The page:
U.S. Congressman Bart Stupak, chairman of the House Energy and Commerce Committee's Subcommittee on Oversight and Investigations, along with Chairman Henry Waxman, sent letters today to Wright County Egg and Hillandale Farms of Iowa regarding the recent recall of eggs as a result of salmonella contamination.
In the letters, Stupak and Waxman requested documents and information relating to the recent recall of more than half a billion eggs by the two companies, including when the companies first became aware of the salmonella contamination and when they first notified government officials of the issue. Stupak and Waxman also requested company inspection records, internal protocols for product monitoring, all documents relating to safety practices of egg production, and all communications among the companies' personnel regarding possible salmonella contamination.
"The recent recall of potentially hazardous eggs is yet another example of how our nation's food safety system is broken," Stupak said. "It is important that we discover exactly what happened to cause this recall so we can move swiftly to stop possible further contaminations in our food supply."
As chairman of the Subcommittee on Oversight and Investigations, Stupak has held 11 food safety hearings over the past four years examining the failure of the Food and Drug Administration (FDA) and the food industry to protect the nation's food supply. The subcommittee examined breakdowns in the system highlighted by E. coli in peanut butter, meat and fresh greens as well as the 2008 high-profile outbreak of salmonella linked first to tomatoes and later traced to jalapeno peppers.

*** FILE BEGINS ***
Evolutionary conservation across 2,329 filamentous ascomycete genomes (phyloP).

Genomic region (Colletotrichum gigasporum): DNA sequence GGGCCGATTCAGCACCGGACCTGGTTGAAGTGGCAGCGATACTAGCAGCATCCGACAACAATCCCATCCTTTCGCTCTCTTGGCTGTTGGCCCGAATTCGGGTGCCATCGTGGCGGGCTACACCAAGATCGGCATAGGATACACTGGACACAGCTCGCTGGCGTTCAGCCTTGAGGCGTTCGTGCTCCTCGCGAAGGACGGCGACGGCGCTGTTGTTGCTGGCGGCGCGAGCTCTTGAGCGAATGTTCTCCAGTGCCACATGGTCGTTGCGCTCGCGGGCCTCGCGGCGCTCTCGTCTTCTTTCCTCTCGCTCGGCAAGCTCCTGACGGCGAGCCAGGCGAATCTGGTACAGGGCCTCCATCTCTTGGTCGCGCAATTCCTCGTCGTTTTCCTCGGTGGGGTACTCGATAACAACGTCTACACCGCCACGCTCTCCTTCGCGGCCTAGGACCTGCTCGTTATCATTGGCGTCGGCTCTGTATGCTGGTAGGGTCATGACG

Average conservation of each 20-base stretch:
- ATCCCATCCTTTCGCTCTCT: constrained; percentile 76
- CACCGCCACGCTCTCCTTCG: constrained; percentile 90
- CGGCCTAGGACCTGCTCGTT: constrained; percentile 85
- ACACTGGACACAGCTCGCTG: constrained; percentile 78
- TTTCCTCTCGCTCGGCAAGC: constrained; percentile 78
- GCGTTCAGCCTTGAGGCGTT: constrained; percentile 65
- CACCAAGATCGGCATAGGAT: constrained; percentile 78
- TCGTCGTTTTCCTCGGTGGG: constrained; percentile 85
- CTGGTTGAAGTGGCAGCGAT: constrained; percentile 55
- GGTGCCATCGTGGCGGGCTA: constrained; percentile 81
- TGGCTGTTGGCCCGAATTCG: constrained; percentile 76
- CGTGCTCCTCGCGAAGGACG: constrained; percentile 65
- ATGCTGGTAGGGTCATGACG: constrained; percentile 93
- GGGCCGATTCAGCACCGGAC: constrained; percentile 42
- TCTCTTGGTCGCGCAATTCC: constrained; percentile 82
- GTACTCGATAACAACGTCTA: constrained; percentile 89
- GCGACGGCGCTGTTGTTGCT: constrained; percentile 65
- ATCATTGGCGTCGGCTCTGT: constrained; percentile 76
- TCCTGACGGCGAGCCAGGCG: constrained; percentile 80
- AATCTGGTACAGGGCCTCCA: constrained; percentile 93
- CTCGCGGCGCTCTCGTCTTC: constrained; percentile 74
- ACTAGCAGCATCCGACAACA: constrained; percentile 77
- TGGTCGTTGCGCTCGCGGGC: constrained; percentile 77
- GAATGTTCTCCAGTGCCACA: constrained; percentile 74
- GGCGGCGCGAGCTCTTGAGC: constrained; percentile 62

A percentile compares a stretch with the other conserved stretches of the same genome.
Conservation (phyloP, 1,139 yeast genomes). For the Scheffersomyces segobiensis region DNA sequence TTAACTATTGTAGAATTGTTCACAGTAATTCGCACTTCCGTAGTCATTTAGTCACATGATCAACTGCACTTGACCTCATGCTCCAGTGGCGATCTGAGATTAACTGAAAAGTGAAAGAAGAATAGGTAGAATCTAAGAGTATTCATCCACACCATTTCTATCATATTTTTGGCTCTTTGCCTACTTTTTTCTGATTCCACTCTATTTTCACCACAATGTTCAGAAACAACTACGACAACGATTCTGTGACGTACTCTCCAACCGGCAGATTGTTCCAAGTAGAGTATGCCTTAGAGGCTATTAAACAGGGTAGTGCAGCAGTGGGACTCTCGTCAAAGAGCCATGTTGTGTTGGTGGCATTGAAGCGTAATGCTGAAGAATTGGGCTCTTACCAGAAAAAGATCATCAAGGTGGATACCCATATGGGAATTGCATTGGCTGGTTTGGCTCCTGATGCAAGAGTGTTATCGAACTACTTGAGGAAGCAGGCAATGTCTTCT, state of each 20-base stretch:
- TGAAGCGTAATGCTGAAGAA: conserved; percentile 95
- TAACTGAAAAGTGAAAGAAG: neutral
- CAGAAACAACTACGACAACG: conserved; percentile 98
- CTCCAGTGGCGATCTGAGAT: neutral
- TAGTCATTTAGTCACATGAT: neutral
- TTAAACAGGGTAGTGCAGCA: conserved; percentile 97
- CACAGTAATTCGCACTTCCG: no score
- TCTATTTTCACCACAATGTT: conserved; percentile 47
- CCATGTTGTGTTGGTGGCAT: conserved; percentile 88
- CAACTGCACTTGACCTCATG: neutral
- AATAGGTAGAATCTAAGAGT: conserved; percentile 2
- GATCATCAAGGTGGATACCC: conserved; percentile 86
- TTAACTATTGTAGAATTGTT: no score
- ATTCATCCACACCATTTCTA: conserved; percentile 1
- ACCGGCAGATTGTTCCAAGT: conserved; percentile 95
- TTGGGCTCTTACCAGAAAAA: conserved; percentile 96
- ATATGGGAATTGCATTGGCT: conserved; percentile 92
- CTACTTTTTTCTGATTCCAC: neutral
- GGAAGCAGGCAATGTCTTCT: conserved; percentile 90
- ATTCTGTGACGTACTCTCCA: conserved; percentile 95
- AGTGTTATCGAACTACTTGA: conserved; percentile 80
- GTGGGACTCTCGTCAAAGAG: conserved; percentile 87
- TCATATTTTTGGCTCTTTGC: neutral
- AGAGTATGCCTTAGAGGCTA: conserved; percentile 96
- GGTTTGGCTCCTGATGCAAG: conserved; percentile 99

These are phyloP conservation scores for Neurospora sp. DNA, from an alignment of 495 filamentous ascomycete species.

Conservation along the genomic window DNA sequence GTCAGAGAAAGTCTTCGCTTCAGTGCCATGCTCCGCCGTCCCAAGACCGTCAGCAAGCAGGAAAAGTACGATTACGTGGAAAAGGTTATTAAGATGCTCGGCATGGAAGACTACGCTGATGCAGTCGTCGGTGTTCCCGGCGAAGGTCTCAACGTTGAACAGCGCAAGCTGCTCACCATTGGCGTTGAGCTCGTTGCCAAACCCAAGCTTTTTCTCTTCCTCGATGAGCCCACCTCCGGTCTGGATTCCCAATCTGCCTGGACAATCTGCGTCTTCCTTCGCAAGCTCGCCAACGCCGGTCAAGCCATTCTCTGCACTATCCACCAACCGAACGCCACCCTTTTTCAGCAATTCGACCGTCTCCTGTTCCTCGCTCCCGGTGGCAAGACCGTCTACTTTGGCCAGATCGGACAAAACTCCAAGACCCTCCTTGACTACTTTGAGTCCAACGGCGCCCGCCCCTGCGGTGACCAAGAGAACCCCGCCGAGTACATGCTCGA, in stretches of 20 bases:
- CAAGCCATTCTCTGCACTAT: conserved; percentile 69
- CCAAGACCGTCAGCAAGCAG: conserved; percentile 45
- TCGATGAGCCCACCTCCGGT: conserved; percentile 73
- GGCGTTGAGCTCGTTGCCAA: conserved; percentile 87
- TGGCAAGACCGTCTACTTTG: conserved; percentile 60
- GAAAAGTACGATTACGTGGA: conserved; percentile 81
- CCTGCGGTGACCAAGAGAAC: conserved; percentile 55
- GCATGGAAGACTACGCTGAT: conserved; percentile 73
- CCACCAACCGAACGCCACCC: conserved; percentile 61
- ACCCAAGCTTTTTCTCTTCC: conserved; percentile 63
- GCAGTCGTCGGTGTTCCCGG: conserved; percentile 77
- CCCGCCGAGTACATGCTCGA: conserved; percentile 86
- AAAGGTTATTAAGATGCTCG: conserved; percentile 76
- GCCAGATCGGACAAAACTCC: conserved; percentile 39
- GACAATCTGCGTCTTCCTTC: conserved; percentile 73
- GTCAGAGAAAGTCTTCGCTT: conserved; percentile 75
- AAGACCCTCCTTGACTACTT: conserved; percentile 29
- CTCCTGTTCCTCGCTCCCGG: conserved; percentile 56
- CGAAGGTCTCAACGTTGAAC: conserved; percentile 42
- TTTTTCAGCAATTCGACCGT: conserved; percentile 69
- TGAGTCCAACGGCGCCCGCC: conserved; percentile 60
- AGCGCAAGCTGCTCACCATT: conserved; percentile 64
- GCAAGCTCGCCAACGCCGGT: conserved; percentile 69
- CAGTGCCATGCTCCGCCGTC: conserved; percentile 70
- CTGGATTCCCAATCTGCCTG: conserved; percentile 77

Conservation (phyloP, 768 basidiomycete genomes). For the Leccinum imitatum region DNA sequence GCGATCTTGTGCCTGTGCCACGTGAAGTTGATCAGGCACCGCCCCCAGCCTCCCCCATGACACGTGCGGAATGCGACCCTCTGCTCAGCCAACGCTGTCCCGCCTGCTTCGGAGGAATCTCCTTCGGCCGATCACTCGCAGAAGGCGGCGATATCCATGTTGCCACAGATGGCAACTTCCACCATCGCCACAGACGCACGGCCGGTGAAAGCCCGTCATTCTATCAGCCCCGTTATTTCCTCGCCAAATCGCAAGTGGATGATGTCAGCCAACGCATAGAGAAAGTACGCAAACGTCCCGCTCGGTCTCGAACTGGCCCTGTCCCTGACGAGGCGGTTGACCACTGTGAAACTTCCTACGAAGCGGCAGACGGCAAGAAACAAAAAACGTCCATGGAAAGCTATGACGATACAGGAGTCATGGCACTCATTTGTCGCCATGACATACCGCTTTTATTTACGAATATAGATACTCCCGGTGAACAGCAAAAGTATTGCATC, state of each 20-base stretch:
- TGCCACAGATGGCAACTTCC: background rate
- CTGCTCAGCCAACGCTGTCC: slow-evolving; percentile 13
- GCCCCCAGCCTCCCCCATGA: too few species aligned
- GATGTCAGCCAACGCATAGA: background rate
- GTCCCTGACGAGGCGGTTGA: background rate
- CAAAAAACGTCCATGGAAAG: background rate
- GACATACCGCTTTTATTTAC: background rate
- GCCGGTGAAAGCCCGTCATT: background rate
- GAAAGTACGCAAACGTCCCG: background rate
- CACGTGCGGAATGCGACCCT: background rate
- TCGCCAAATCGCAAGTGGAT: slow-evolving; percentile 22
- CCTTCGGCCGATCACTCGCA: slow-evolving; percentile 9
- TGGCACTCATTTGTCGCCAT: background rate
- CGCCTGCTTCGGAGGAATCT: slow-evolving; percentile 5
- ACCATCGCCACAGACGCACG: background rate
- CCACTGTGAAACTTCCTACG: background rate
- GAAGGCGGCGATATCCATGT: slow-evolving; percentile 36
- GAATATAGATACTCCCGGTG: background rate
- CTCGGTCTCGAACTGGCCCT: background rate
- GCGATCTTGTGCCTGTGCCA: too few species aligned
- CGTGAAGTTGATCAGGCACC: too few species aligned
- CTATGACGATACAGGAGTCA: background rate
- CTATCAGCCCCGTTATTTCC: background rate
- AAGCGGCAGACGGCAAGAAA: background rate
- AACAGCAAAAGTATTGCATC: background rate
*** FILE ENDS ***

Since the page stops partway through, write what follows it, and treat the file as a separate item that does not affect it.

Findings of the investigation and related hearings led Stupak and fellow Energy and Commerce Committee members John Dingell (D-MI) and Frank Pallone (D-NJ) to craft H.R. 2749, the Food Safety and Enhancement Act of 2009. H.R. 2749 would establish a national food tracing system, making it easier for the FDA to respond to outbreaks of food borne illness. The bill would provide the FDA with subpoena power, mandatory recall authority and require country of origin labeling on food. The bill overwhelmingly passed the U.S. House of Representatives in July 2009 in a bipartisan vote. Despite strong support among many industry groups and the FDA, the Senate has failed to act on food safety legislation.
"Had strong reforms like those in H.R. 2749 already been in place, the FDA would have had the authority to issue a mandatory recall and take aggressive steps to stop the spread of these dangerous eggs," Stupak said. "The Senate already has countless examples and studies from the past few years as to why we need food safety reform but this egg recall gives them yet one more. As we investigate the egg recall I hope members of the Senate will realize how important the safety of our food supply is and pass our food safety legislation when they return in September."